ContentLayer : the Tool That Makes NextJS Markdown Glow Up

NextJS is a great tool for creating websites. However, just like React used to be with state management, Next JS doesn’t care how you provide content to it. And there are many different possibilities. There are loads of Content Management Systems (or CMSs) that have been created to solve that very problem.

But if you’re a solo developer or a small team, you don’t need to pay for an external service. There is a better solution, and that solution is Markdown.

Allow me to explain:

  1. Why I use Markdown with NextJS (and why it might be a good idea for you too if you use NextJS)
  2. What problems I encountered when working with Markdown
  3. And how I use a tool called ContentLayer to solve these problems Let’s dive in

Why I use Markdown

First, why do I use Markdown when creating content for NextJS? I’ve used markdown whenever I can, both for my personal websites and work.

And there are many reasons why I favour markdown Why? Because Markdown gives you freedom that other solutions don’t.

It’s free. You don’t need any additional tools. It’s a simple text file. This means you can** edit it in any text editor**, even on GitHub itself. You don’t need to log in to anywhere. This means there isn’t any vendor lock-in. The fact that it is a text file means you can track your content in Git. And because Markdown is a recognised format, it’s easy to import and export. If need be, You can start with Markdown and move to something else later if you grow out of it.

You can add any additional data using “front matter”, which is YAML formatted data at the top of the file, between two lines of three dashes. Using front matter allows me to define specific data for my blog posts, portfolio items, pages, and more. In fact, for any content. For example, for portfolio items, my frontmatter looks like this. You can see I’ve defined some strings like the title, the path to the image, the prompt and more. I’ve also defined some numbers (namely, here, width, and height) and a date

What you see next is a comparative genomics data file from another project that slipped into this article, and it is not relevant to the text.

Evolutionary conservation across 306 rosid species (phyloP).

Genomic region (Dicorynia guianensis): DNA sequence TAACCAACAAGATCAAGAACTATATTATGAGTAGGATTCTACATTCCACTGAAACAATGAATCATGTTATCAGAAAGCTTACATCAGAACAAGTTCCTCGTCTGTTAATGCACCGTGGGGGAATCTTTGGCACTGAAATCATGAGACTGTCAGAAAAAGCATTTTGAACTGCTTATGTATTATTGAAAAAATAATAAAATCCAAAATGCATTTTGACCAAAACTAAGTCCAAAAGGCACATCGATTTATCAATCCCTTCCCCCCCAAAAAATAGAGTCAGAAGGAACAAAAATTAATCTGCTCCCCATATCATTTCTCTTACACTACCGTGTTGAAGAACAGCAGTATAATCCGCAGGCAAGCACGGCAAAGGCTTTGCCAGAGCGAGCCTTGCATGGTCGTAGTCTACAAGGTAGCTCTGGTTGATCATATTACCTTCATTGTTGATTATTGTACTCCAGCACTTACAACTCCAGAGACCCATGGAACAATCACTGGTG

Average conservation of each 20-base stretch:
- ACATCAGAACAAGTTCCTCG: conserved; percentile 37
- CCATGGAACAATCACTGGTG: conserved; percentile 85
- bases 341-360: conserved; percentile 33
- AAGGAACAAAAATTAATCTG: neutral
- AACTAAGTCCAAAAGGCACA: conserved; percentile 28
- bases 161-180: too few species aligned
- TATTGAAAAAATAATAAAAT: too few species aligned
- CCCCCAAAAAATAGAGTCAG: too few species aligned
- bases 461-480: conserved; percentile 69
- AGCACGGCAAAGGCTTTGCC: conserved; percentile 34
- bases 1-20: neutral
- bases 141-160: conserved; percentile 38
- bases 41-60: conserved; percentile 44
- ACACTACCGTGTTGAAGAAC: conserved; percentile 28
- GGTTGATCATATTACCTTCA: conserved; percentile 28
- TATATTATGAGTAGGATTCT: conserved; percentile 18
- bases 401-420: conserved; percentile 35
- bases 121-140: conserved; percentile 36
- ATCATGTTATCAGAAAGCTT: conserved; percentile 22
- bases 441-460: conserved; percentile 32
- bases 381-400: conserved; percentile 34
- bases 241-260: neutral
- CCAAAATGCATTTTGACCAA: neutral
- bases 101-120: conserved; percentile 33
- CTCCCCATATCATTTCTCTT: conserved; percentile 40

title: Forest Morning
slug: forest-morning
image: /images/portfolio/forest-morning.jpg
prompt: a dslr photography of a sunrise in a lush autumn forest, ethereal,cinematic tones, dramatic lighting, field of view --style 1f4tF7LChmCv2MWh --ar 16:9
width: 1456
height: 816
date: 2023-11-12
type: Portfolio

And for blog posts my front matter looks like this.

title: "Angular vs React: which should you choose?"
slug: angular-vs-react
featuredImage: /images/blog/react_vs_angular.jpg
date: 2021-05-01T00:00:00.000Z
subtitle: Philosophical differences expressed visually
category: Frameworks
  - angular
  - react
lang: en
  - fr: angular-vs-react
type: Post

As you can see, some fields like title, slug and date are shared. Others, like the prompt, the width, or the category, are specific to the given type of content. As you might also be able to read, YAML allows us to create more complex data types. Here tags is a list of strings, and the alternate links (the alt key) is a list of key-value objects.

What is the problem with Markdown?

However, with great flexibility comes great responsibility. To phrase things differently, this is also Markdown’s biggest problem.

For example, I realised that in some places, I had written “tag” instead of “tags”. In other places, I’d used image instead of featuredImage. And that content is being fed into my code, so it expects the fields to be named in a certain way. With Markdown, I don’t have any way of enforcing the shape of the data stored in the front-matter. And it’s a shame because I’m a fan